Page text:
On October 19th, Qantas will have a special arrangement for 40 people to test the psychological and physical impact of long-haul flights on a 19-hour test flight from New York, New York, to Sydney, Australia.
This is the first of the three test flights. If the “marathon flight” test flight is successful, the flight will be put into service in 2022, becoming the world’s longest direct flight route.
The test project was named Project SunRise (provisional translation: Sunrise Plan) and was flown by a Boeing 787-9 airliner with flight number 7979. The passenger took off in New York at 9 pm on the 19th.
In order to ensure that the aircraft has enough fuel to fly 16,200 kilometers without refueling, the passengers and crew of the aircraft are limited to 40 people, most of whom are Qantas employees.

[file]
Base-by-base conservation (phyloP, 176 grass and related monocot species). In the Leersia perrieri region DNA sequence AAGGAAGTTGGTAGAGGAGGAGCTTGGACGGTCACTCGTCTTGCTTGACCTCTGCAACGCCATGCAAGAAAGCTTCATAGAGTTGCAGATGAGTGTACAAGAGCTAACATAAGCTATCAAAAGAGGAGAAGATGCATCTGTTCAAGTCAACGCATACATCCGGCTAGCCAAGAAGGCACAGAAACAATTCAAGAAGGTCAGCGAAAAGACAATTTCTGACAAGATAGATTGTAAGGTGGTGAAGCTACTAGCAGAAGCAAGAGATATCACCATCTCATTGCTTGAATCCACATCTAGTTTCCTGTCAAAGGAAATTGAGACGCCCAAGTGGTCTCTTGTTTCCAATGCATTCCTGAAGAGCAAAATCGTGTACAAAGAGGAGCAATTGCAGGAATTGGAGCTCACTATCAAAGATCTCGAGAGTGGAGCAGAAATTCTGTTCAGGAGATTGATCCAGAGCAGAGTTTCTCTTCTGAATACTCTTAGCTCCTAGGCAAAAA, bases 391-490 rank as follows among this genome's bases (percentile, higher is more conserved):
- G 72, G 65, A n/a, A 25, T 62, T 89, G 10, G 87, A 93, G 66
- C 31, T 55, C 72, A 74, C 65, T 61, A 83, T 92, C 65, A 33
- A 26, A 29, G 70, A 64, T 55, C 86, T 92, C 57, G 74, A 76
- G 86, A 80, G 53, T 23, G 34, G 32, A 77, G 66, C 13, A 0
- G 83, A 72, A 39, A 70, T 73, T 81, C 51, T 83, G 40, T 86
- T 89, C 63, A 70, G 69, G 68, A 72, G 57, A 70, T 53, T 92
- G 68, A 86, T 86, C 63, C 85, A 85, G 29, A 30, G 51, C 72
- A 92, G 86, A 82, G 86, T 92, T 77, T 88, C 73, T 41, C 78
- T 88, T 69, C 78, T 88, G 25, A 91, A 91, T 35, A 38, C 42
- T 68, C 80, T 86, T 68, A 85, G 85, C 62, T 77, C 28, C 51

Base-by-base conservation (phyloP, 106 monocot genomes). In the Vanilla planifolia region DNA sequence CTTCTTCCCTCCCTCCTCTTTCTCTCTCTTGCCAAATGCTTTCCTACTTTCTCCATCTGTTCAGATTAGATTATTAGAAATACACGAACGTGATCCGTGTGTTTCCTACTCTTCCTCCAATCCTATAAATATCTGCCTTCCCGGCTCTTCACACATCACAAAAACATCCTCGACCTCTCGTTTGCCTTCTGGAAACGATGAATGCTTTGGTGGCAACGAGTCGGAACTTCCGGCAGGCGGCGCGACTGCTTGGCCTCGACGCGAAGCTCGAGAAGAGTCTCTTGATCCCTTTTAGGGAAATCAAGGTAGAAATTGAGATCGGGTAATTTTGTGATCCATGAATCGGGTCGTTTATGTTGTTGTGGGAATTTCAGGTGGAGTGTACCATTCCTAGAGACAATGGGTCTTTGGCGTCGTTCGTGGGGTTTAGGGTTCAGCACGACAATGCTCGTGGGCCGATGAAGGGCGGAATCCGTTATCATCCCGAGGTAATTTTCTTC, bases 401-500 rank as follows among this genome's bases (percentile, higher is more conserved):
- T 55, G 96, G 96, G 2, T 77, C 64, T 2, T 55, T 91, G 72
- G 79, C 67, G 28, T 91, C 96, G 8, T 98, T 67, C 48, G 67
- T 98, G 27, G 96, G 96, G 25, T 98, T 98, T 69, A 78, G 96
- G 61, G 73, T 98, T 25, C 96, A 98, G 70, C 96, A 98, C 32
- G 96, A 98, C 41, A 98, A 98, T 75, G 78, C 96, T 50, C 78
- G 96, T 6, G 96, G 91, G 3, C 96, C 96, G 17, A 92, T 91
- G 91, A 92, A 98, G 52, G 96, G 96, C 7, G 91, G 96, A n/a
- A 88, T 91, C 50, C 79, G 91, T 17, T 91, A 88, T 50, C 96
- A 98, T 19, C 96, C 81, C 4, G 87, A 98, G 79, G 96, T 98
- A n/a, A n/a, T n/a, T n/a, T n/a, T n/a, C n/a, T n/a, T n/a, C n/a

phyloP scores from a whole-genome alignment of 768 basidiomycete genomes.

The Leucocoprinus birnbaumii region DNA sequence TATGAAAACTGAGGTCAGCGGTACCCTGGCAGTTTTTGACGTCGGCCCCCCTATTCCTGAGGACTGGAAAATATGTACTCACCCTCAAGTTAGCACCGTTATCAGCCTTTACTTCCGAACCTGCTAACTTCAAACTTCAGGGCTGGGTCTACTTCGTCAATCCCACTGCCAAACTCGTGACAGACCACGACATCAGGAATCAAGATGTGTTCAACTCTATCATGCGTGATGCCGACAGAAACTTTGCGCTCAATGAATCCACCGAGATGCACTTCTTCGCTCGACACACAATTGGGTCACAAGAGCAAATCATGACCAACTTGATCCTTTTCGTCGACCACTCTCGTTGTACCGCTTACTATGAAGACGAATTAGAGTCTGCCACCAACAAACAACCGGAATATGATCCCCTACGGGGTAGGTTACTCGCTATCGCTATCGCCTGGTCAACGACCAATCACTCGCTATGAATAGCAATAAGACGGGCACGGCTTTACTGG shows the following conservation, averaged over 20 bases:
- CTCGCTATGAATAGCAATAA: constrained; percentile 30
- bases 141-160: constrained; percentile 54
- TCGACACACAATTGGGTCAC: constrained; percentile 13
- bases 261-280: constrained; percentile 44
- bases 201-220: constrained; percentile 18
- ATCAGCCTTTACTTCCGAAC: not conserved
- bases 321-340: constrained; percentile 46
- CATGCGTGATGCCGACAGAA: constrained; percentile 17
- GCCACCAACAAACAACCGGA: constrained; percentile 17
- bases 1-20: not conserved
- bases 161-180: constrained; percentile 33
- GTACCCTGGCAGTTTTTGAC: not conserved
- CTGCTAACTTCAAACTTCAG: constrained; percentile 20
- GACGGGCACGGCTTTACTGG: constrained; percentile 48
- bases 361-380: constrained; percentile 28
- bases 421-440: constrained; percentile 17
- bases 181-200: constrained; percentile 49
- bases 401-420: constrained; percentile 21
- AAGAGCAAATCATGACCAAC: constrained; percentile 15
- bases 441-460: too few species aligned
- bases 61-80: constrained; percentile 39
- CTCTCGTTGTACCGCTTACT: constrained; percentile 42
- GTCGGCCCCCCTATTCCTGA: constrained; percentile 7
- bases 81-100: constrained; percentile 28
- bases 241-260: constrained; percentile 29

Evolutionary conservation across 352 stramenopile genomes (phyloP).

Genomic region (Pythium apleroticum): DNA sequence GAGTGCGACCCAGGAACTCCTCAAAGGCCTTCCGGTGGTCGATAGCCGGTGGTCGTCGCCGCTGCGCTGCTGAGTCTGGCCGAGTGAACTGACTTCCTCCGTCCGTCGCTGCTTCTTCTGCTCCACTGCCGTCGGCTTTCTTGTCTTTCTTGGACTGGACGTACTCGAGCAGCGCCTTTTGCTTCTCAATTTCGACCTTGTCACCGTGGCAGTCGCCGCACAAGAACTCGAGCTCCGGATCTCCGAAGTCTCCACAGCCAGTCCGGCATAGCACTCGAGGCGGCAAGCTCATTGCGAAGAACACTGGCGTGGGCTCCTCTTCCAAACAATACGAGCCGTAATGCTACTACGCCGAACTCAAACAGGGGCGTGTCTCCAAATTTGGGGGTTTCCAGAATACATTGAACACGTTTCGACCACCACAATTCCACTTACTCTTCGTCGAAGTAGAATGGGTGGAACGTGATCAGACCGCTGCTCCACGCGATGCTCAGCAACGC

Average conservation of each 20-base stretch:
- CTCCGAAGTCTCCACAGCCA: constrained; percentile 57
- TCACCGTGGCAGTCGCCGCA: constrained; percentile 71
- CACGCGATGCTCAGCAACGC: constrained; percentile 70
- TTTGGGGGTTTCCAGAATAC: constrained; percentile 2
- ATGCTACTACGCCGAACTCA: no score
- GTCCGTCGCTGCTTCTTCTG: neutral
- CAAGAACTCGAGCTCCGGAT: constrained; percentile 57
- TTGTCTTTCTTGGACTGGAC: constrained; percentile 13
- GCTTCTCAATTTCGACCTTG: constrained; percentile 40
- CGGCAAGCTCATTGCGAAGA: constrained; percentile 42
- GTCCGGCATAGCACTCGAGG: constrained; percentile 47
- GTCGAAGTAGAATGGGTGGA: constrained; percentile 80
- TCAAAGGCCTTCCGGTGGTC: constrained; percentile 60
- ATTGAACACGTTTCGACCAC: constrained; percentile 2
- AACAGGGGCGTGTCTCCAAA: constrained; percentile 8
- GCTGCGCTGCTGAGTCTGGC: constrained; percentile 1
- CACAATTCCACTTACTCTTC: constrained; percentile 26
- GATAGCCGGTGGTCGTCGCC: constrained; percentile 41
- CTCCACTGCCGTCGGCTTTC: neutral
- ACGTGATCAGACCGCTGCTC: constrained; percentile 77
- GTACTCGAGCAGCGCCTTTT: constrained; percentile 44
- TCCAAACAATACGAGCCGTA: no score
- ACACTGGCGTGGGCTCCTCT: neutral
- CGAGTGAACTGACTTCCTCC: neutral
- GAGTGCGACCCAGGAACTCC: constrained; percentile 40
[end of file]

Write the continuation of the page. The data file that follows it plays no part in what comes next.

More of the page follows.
Researchers from two Australian universities will monitor the sleep status, melatonin levels and food intake of the passengers on board. The pilot also needs to bring the instrument to let the researchers observe the brain waves and alertness.
Qantas President Alan Joyce described the test as “the forefront of the aviation industry.” Qantas will test flights from London to Sydney in the coming months and will decide whether the relevant routes will be officially opened at the end of the year. If this is the case, this will save the passengers a total of 4 hours of travel time.
Currently the longest route in the world is provided by Singapore Airlines (Singapore Airlines) from Singapore to New York, 18 hours and 45 minutes.